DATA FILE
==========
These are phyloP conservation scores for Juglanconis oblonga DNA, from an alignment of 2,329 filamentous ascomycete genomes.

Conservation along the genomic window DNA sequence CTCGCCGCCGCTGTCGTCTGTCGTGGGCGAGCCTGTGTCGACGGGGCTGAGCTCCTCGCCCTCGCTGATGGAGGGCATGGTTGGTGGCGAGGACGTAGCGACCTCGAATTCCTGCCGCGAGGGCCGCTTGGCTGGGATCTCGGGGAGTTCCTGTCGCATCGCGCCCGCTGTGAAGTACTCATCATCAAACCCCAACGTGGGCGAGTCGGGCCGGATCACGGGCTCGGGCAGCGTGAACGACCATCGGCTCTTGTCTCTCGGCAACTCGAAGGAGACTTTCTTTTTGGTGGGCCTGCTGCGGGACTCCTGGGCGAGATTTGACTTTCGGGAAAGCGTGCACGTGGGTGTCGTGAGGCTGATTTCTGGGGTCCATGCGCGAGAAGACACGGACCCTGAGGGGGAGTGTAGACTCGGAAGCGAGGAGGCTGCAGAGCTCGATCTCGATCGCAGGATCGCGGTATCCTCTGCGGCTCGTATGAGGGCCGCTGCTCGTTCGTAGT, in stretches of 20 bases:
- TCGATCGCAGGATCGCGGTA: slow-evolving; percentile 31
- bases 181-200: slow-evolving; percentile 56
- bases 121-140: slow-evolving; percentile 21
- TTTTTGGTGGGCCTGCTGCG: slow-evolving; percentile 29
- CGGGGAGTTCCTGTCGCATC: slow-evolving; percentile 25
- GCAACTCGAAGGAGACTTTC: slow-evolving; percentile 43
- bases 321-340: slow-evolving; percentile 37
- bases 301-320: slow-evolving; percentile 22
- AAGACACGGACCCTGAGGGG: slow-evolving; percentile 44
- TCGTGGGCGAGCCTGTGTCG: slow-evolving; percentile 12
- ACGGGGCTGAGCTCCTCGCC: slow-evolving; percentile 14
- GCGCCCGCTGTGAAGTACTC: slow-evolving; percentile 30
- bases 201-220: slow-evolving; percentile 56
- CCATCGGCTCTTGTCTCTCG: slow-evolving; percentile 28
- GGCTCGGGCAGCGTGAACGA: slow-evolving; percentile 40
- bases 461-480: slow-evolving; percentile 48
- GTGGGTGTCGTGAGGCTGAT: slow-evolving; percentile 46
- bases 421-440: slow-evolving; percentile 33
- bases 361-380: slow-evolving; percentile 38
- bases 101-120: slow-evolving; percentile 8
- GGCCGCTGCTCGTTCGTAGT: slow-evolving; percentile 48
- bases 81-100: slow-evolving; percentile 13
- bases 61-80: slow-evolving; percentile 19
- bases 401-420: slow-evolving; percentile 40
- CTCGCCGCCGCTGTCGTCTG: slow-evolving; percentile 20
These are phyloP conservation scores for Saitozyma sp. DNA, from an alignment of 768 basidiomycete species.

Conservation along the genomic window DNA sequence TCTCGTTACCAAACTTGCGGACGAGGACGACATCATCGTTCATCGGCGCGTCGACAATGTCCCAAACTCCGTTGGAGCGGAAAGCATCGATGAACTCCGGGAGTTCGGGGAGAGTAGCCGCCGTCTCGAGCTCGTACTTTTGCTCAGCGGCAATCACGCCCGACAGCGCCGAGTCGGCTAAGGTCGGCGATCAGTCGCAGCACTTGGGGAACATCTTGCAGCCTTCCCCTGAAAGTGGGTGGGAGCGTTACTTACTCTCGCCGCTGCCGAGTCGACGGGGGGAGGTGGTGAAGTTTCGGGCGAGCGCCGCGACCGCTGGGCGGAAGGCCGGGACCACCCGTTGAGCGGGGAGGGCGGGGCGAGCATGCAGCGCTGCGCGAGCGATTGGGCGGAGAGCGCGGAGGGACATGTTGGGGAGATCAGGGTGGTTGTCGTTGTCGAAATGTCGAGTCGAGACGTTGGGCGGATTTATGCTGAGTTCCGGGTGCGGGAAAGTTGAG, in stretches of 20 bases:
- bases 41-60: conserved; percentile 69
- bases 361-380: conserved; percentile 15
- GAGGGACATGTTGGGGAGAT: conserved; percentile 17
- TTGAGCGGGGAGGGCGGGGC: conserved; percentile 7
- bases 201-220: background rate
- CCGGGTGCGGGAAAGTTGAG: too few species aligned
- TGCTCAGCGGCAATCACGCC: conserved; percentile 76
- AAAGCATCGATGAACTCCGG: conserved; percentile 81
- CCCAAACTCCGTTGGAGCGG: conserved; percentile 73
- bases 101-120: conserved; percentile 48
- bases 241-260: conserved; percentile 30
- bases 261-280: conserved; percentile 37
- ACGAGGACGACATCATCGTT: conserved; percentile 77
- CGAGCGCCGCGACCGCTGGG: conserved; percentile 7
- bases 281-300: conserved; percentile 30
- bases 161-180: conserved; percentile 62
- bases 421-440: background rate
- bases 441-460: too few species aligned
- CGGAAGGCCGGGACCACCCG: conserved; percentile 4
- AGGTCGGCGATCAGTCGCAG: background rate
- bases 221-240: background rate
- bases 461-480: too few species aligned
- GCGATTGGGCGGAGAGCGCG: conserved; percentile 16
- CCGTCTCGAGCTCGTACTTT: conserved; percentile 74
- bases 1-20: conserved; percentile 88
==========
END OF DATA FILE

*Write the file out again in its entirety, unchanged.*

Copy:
These are phyloP conservation scores for Juglanconis oblonga DNA, from an alignment of 2,329 filamentous ascomycete genomes.

Conservation along the genomic window DNA sequence CTCGCCGCCGCTGTCGTCTGTCGTGGGCGAGCCTGTGTCGACGGGGCTGAGCTCCTCGCCCTCGCTGATGGAGGGCATGGTTGGTGGCGAGGACGTAGCGACCTCGAATTCCTGCCGCGAGGGCCGCTTGGCTGGGATCTCGGGGAGTTCCTGTCGCATCGCGCCCGCTGTGAAGTACTCATCATCAAACCCCAACGTGGGCGAGTCGGGCCGGATCACGGGCTCGGGCAGCGTGAACGACCATCGGCTCTTGTCTCTCGGCAACTCGAAGGAGACTTTCTTTTTGGTGGGCCTGCTGCGGGACTCCTGGGCGAGATTTGACTTTCGGGAAAGCGTGCACGTGGGTGTCGTGAGGCTGATTTCTGGGGTCCATGCGCGAGAAGACACGGACCCTGAGGGGGAGTGTAGACTCGGAAGCGAGGAGGCTGCAGAGCTCGATCTCGATCGCAGGATCGCGGTATCCTCTGCGGCTCGTATGAGGGCCGCTGCTCGTTCGTAGT, in stretches of 20 bases:
- TCGATCGCAGGATCGCGGTA: slow-evolving; percentile 31
- bases 181-200: slow-evolving; percentile 56
- bases 121-140: slow-evolving; percentile 21
- TTTTTGGTGGGCCTGCTGCG: slow-evolving; percentile 29
- CGGGGAGTTCCTGTCGCATC: slow-evolving; percentile 25
- GCAACTCGAAGGAGACTTTC: slow-evolving; percentile 43
- bases 321-340: slow-evolving; percentile 37
- bases 301-320: slow-evolving; percentile 22
- AAGACACGGACCCTGAGGGG: slow-evolving; percentile 44
- TCGTGGGCGAGCCTGTGTCG: slow-evolving; percentile 12
- ACGGGGCTGAGCTCCTCGCC: slow-evolving; percentile 14
- GCGCCCGCTGTGAAGTACTC: slow-evolving; percentile 30
- bases 201-220: slow-evolving; percentile 56
- CCATCGGCTCTTGTCTCTCG: slow-evolving; percentile 28
- GGCTCGGGCAGCGTGAACGA: slow-evolving; percentile 40
- bases 461-480: slow-evolving; percentile 48
- GTGGGTGTCGTGAGGCTGAT: slow-evolving; percentile 46
- bases 421-440: slow-evolving; percentile 33
- bases 361-380: slow-evolving; percentile 38
- bases 101-120: slow-evolving; percentile 8
- GGCCGCTGCTCGTTCGTAGT: slow-evolving; percentile 48
- bases 81-100: slow-evolving; percentile 13
- bases 61-80: slow-evolving; percentile 19
- bases 401-420: slow-evolving; percentile 40
- CTCGCCGCCGCTGTCGTCTG: slow-evolving; percentile 20
These are phyloP conservation scores for Saitozyma sp. DNA, from an alignment of 768 basidiomycete species.

Conservation along the genomic window DNA sequence TCTCGTTACCAAACTTGCGGACGAGGACGACATCATCGTTCATCGGCGCGTCGACAATGTCCCAAACTCCGTTGGAGCGGAAAGCATCGATGAACTCCGGGAGTTCGGGGAGAGTAGCCGCCGTCTCGAGCTCGTACTTTTGCTCAGCGGCAATCACGCCCGACAGCGCCGAGTCGGCTAAGGTCGGCGATCAGTCGCAGCACTTGGGGAACATCTTGCAGCCTTCCCCTGAAAGTGGGTGGGAGCGTTACTTACTCTCGCCGCTGCCGAGTCGACGGGGGGAGGTGGTGAAGTTTCGGGCGAGCGCCGCGACCGCTGGGCGGAAGGCCGGGACCACCCGTTGAGCGGGGAGGGCGGGGCGAGCATGCAGCGCTGCGCGAGCGATTGGGCGGAGAGCGCGGAGGGACATGTTGGGGAGATCAGGGTGGTTGTCGTTGTCGAAATGTCGAGTCGAGACGTTGGGCGGATTTATGCTGAGTTCCGGGTGCGGGAAAGTTGAG, in stretches of 20 bases:
- bases 41-60: conserved; percentile 69
- bases 361-380: conserved; percentile 15
- GAGGGACATGTTGGGGAGAT: conserved; percentile 17
- TTGAGCGGGGAGGGCGGGGC: conserved; percentile 7
- bases 201-220: background rate
- CCGGGTGCGGGAAAGTTGAG: too few species aligned
- TGCTCAGCGGCAATCACGCC: conserved; percentile 76
- AAAGCATCGATGAACTCCGG: conserved; percentile 81
- CCCAAACTCCGTTGGAGCGG: conserved; percentile 73
- bases 101-120: conserved; percentile 48
- bases 241-260: conserved; percentile 30
- bases 261-280: conserved; percentile 37
- ACGAGGACGACATCATCGTT: conserved; percentile 77
- CGAGCGCCGCGACCGCTGGG: conserved; percentile 7
- bases 281-300: conserved; percentile 30
- bases 161-180: conserved; percentile 62
- bases 421-440: background rate
- bases 441-460: too few species aligned
- CGGAAGGCCGGGACCACCCG: conserved; percentile 4
- AGGTCGGCGATCAGTCGCAG: background rate
- bases 221-240: background rate
- bases 461-480: too few species aligned
- GCGATTGGGCGGAGAGCGCG: conserved; percentile 16
- CCGTCTCGAGCTCGTACTTT: conserved; percentile 74
- bases 1-20: conserved; percentile 88